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Cleveland Man Exonerated After 46 Years In Prison For Wife’s Murder Sues City
Isaiah Andrews was acquitted in an October retrial after attorneys unearthed decades-old police reports pointing to another suspect in the case — files that had been inappropriately withheld from him in 1975.
A wrongfully convicted man who spent 46 years in prison for his wife’s murder has filed a lawsuit against the city, according to court documents.
Isaiah Andrews, 84, was acquitted in the murder of his wife, Regina Andrews during a retrial last October, according to News 5 Cleveland. He was convicted of the crime at his first trial in 1975, but a judge in 2020 reversed his conviction after an order from appellate court in 2019 led to the discovery of evidence withheld from Andrews' original defense team.
Regina Andrews’s semi-nude body was discovered near a Cleveland swim club back in 1974. Her killer had stabbed her 11 times before wrapping her body in hotel linens, as detailed with the Ohio Innocence Project (OIP). She and Isaiah Andrews had only been married three weeks, there was no evidence tying him to the crime scene and he had an alibi for much of the period determined to be the time of death.
He was convicted anyway and received a life sentence.
In 2018, the OIP filed a motion to test DNA from Regina Andrews’ rape kit and, in 2019, an appellate court granted their request. The samples, it was later determined, had degraded too much to rule Andrews out or anyone else in ... but, in order to process the evidence, the lab requested the case file from the police.
In the file, which was also forwarded to the OIP, lawyers learned that police had interviewed and arrested another suspect — Willie Watts — in the murder before charging Andrews.
That was news to Andrews and his attorneys.
“This was the first we’d ever heard of Willie Watts,” staff attorney Brian Howe of the OIP. said “There was nothing in the file or transcripts that indicated police ever investigated anyone else, especially that they ever arrested anyone else, let alone someone who had stripped the sheets off his bed that morning and who lived right next door to where the body was found.”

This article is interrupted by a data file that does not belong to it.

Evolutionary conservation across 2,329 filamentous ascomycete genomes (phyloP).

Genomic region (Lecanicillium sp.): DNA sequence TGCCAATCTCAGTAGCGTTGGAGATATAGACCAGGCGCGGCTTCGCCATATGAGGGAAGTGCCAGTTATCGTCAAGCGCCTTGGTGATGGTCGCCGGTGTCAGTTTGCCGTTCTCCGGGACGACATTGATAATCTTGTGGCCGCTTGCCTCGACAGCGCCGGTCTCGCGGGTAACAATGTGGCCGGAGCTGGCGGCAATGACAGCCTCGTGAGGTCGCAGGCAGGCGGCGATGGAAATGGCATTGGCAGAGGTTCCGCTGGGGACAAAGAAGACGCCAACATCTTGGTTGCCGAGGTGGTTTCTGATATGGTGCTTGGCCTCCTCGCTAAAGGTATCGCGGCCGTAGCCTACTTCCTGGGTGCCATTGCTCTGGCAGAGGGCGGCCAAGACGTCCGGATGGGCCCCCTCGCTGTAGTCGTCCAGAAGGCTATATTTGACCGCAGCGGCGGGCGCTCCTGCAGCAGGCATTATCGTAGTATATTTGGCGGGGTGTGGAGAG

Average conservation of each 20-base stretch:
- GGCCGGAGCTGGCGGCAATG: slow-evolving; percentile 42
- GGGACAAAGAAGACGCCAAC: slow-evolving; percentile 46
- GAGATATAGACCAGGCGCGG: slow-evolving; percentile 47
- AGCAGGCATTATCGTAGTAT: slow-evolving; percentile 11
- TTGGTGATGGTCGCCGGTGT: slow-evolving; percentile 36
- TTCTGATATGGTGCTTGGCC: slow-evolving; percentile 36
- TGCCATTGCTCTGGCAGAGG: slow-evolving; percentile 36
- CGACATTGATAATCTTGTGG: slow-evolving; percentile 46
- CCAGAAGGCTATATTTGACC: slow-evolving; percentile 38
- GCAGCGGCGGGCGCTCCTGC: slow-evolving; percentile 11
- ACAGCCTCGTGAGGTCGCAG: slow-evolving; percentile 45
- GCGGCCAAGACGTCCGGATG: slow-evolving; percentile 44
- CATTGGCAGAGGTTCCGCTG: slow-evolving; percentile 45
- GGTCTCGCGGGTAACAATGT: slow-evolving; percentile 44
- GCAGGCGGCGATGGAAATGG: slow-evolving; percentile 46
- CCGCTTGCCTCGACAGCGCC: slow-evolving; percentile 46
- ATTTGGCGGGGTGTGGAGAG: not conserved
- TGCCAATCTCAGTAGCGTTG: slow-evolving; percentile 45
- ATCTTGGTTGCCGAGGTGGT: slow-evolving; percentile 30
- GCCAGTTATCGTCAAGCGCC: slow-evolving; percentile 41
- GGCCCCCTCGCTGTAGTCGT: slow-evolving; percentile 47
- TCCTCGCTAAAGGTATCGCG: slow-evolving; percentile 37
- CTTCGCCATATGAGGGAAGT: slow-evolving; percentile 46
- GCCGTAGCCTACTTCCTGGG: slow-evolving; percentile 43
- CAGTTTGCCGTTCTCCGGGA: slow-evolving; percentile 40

Investigators in 1974, it turns out, had traced the sheets wrapped around Regina Andrews' body back to a motel where Watts was staying — not the one where she and her new husband had been living. Watts, lawyers discovered from the police files, had been released from jail just two days before the murder and had initially gone to live with his mother, who lived less than a quarter-mile from the crime scene. Watts’ mother kicked him out after one day, when she found he’d stolen valuables from her home.
And he'd stripped the sheets from his hotel bed the day of the murder.
The unearthed report also also stated that Watts’ mother warned officers that her son had contacted a friend named “Ronald” to help provide an alibi. A pill bottle belonging to “Ron Martin” was discovered near Regina’s body.
After his arrest, Watts then provided police with alibi witnesses for his whereabouts during a three-hour period in which police initially believed the murder was committed; he was then released. But the time frame of the murder was later contested and revised by the coroner — leaving Andrews with an alibi and Watts without.
The state still tried Andrews instead.
And, after he was ordered out of prison in 2020, the state opted to try him again in 2021. But that time, a jury unanimously found Andrews not guilty of the single count of aggravated murder, his attorneys stated in a media release. At the crux of Andrews’ exoneration were the reports withheld by Cleveland investigators in 1975 and the information about Willie Watts.
“Watts, who died in 2011, was ultimately released from custody and was never revisited as a suspect," OIP attorneys said.
At the time that Andrews' conviction was reversed, he was the longest-serving innocent person in Ohio, his lawyers said.
On Tuesday, Andrews — who is in poor health — filed a civil lawsuit with the U.S. District Court for the Northern District of Ohio against the City of Cleveland and several members of the Cleveland Police Department.
“[The officers] robbed Andrews of his hopes and dreams for his young life,” his lawyers wrote in the filing, according to cleveland.com. “As a result of his wrongful conviction, Andrews spent years locked up behind bars, with the liberties granted to free citizens stripped from him.”
“He deserves an acknowledgment from the government actors who put him in prison for decades that what happened to him was wrong,” said his attorney Sarah Gelsomino, according to News 5.